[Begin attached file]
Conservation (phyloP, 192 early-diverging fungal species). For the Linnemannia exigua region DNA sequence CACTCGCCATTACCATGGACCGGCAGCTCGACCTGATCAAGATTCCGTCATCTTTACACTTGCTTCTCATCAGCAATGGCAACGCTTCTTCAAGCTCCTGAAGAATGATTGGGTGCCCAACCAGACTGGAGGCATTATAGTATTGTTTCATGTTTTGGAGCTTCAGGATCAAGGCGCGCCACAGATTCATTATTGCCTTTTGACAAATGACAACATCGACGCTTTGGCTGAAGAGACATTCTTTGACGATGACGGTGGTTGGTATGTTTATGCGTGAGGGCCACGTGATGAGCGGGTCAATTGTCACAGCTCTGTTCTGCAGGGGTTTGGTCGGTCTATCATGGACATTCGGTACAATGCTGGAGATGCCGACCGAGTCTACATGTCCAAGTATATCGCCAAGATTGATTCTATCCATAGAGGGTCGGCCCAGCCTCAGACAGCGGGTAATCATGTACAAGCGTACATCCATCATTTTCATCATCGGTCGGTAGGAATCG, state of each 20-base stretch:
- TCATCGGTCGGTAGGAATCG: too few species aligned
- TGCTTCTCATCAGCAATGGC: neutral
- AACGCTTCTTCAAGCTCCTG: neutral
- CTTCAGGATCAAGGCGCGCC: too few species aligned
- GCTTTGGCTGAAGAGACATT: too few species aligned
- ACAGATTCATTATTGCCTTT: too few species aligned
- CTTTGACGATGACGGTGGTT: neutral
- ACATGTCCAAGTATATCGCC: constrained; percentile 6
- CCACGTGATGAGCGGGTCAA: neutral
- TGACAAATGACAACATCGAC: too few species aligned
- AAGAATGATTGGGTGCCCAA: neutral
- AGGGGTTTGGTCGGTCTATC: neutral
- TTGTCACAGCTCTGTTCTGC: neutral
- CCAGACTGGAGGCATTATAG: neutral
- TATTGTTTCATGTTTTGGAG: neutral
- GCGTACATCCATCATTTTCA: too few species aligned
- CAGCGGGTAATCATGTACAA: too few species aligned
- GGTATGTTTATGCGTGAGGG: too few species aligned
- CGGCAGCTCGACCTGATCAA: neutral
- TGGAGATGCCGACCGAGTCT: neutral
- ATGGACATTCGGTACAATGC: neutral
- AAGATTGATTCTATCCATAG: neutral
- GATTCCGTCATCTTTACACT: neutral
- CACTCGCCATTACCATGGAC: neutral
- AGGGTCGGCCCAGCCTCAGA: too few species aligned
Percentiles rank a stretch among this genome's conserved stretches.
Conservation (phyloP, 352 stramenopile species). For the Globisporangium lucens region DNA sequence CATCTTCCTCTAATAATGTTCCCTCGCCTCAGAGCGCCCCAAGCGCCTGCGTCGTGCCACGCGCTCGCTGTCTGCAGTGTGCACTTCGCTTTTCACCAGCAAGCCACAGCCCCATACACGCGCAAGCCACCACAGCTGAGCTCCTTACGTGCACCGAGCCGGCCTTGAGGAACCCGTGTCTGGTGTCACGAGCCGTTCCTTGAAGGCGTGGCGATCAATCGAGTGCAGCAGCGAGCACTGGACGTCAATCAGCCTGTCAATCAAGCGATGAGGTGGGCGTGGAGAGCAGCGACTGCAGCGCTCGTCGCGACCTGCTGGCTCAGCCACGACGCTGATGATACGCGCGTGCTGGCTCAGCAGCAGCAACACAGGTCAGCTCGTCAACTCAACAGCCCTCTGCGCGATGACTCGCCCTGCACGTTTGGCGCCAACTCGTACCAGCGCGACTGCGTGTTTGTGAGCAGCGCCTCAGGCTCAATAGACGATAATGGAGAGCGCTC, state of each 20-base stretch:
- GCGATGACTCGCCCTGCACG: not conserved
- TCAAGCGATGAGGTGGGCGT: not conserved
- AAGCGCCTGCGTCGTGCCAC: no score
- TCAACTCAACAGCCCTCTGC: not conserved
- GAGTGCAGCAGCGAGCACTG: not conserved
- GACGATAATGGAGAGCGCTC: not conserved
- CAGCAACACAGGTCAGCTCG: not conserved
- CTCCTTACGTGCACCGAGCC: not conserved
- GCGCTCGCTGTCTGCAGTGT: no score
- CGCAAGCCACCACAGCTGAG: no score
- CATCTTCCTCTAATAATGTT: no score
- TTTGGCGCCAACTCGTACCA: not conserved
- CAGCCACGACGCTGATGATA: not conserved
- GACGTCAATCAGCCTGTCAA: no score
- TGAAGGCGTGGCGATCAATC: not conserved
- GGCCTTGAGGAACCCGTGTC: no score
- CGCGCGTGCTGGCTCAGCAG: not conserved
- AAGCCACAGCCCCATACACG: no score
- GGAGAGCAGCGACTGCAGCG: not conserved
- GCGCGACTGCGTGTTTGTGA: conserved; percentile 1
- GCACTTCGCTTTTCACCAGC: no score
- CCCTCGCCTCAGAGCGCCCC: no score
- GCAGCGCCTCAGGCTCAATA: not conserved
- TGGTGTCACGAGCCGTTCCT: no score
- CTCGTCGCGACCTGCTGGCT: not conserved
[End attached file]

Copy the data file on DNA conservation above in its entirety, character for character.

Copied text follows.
Conservation (phyloP, 192 early-diverging fungal species). For the Linnemannia exigua region DNA sequence CACTCGCCATTACCATGGACCGGCAGCTCGACCTGATCAAGATTCCGTCATCTTTACACTTGCTTCTCATCAGCAATGGCAACGCTTCTTCAAGCTCCTGAAGAATGATTGGGTGCCCAACCAGACTGGAGGCATTATAGTATTGTTTCATGTTTTGGAGCTTCAGGATCAAGGCGCGCCACAGATTCATTATTGCCTTTTGACAAATGACAACATCGACGCTTTGGCTGAAGAGACATTCTTTGACGATGACGGTGGTTGGTATGTTTATGCGTGAGGGCCACGTGATGAGCGGGTCAATTGTCACAGCTCTGTTCTGCAGGGGTTTGGTCGGTCTATCATGGACATTCGGTACAATGCTGGAGATGCCGACCGAGTCTACATGTCCAAGTATATCGCCAAGATTGATTCTATCCATAGAGGGTCGGCCCAGCCTCAGACAGCGGGTAATCATGTACAAGCGTACATCCATCATTTTCATCATCGGTCGGTAGGAATCG, state of each 20-base stretch:
- TCATCGGTCGGTAGGAATCG: too few species aligned
- TGCTTCTCATCAGCAATGGC: neutral
- AACGCTTCTTCAAGCTCCTG: neutral
- CTTCAGGATCAAGGCGCGCC: too few species aligned
- GCTTTGGCTGAAGAGACATT: too few species aligned
- ACAGATTCATTATTGCCTTT: too few species aligned
- CTTTGACGATGACGGTGGTT: neutral
- ACATGTCCAAGTATATCGCC: constrained; percentile 6
- CCACGTGATGAGCGGGTCAA: neutral
- TGACAAATGACAACATCGAC: too few species aligned
- AAGAATGATTGGGTGCCCAA: neutral
- AGGGGTTTGGTCGGTCTATC: neutral
- TTGTCACAGCTCTGTTCTGC: neutral
- CCAGACTGGAGGCATTATAG: neutral
- TATTGTTTCATGTTTTGGAG: neutral
- GCGTACATCCATCATTTTCA: too few species aligned
- CAGCGGGTAATCATGTACAA: too few species aligned
- GGTATGTTTATGCGTGAGGG: too few species aligned
- CGGCAGCTCGACCTGATCAA: neutral
- TGGAGATGCCGACCGAGTCT: neutral
- ATGGACATTCGGTACAATGC: neutral
- AAGATTGATTCTATCCATAG: neutral
- GATTCCGTCATCTTTACACT: neutral
- CACTCGCCATTACCATGGAC: neutral
- AGGGTCGGCCCAGCCTCAGA: too few species aligned
Percentiles rank a stretch among this genome's conserved stretches.
Conservation (phyloP, 352 stramenopile species). For the Globisporangium lucens region DNA sequence CATCTTCCTCTAATAATGTTCCCTCGCCTCAGAGCGCCCCAAGCGCCTGCGTCGTGCCACGCGCTCGCTGTCTGCAGTGTGCACTTCGCTTTTCACCAGCAAGCCACAGCCCCATACACGCGCAAGCCACCACAGCTGAGCTCCTTACGTGCACCGAGCCGGCCTTGAGGAACCCGTGTCTGGTGTCACGAGCCGTTCCTTGAAGGCGTGGCGATCAATCGAGTGCAGCAGCGAGCACTGGACGTCAATCAGCCTGTCAATCAAGCGATGAGGTGGGCGTGGAGAGCAGCGACTGCAGCGCTCGTCGCGACCTGCTGGCTCAGCCACGACGCTGATGATACGCGCGTGCTGGCTCAGCAGCAGCAACACAGGTCAGCTCGTCAACTCAACAGCCCTCTGCGCGATGACTCGCCCTGCACGTTTGGCGCCAACTCGTACCAGCGCGACTGCGTGTTTGTGAGCAGCGCCTCAGGCTCAATAGACGATAATGGAGAGCGCTC, state of each 20-base stretch:
- GCGATGACTCGCCCTGCACG: not conserved
- TCAAGCGATGAGGTGGGCGT: not conserved
- AAGCGCCTGCGTCGTGCCAC: no score
- TCAACTCAACAGCCCTCTGC: not conserved
- GAGTGCAGCAGCGAGCACTG: not conserved
- GACGATAATGGAGAGCGCTC: not conserved
- CAGCAACACAGGTCAGCTCG: not conserved
- CTCCTTACGTGCACCGAGCC: not conserved
- GCGCTCGCTGTCTGCAGTGT: no score
- CGCAAGCCACCACAGCTGAG: no score
- CATCTTCCTCTAATAATGTT: no score
- TTTGGCGCCAACTCGTACCA: not conserved
- CAGCCACGACGCTGATGATA: not conserved
- GACGTCAATCAGCCTGTCAA: no score
- TGAAGGCGTGGCGATCAATC: not conserved
- GGCCTTGAGGAACCCGTGTC: no score
- CGCGCGTGCTGGCTCAGCAG: not conserved
- AAGCCACAGCCCCATACACG: no score
- GGAGAGCAGCGACTGCAGCG: not conserved
- GCGCGACTGCGTGTTTGTGA: conserved; percentile 1
- GCACTTCGCTTTTCACCAGC: no score
- CCCTCGCCTCAGAGCGCCCC: no score
- GCAGCGCCTCAGGCTCAATA: not conserved
- TGGTGTCACGAGCCGTTCCT: no score
- CTCGTCGCGACCTGCTGGCT: not conserved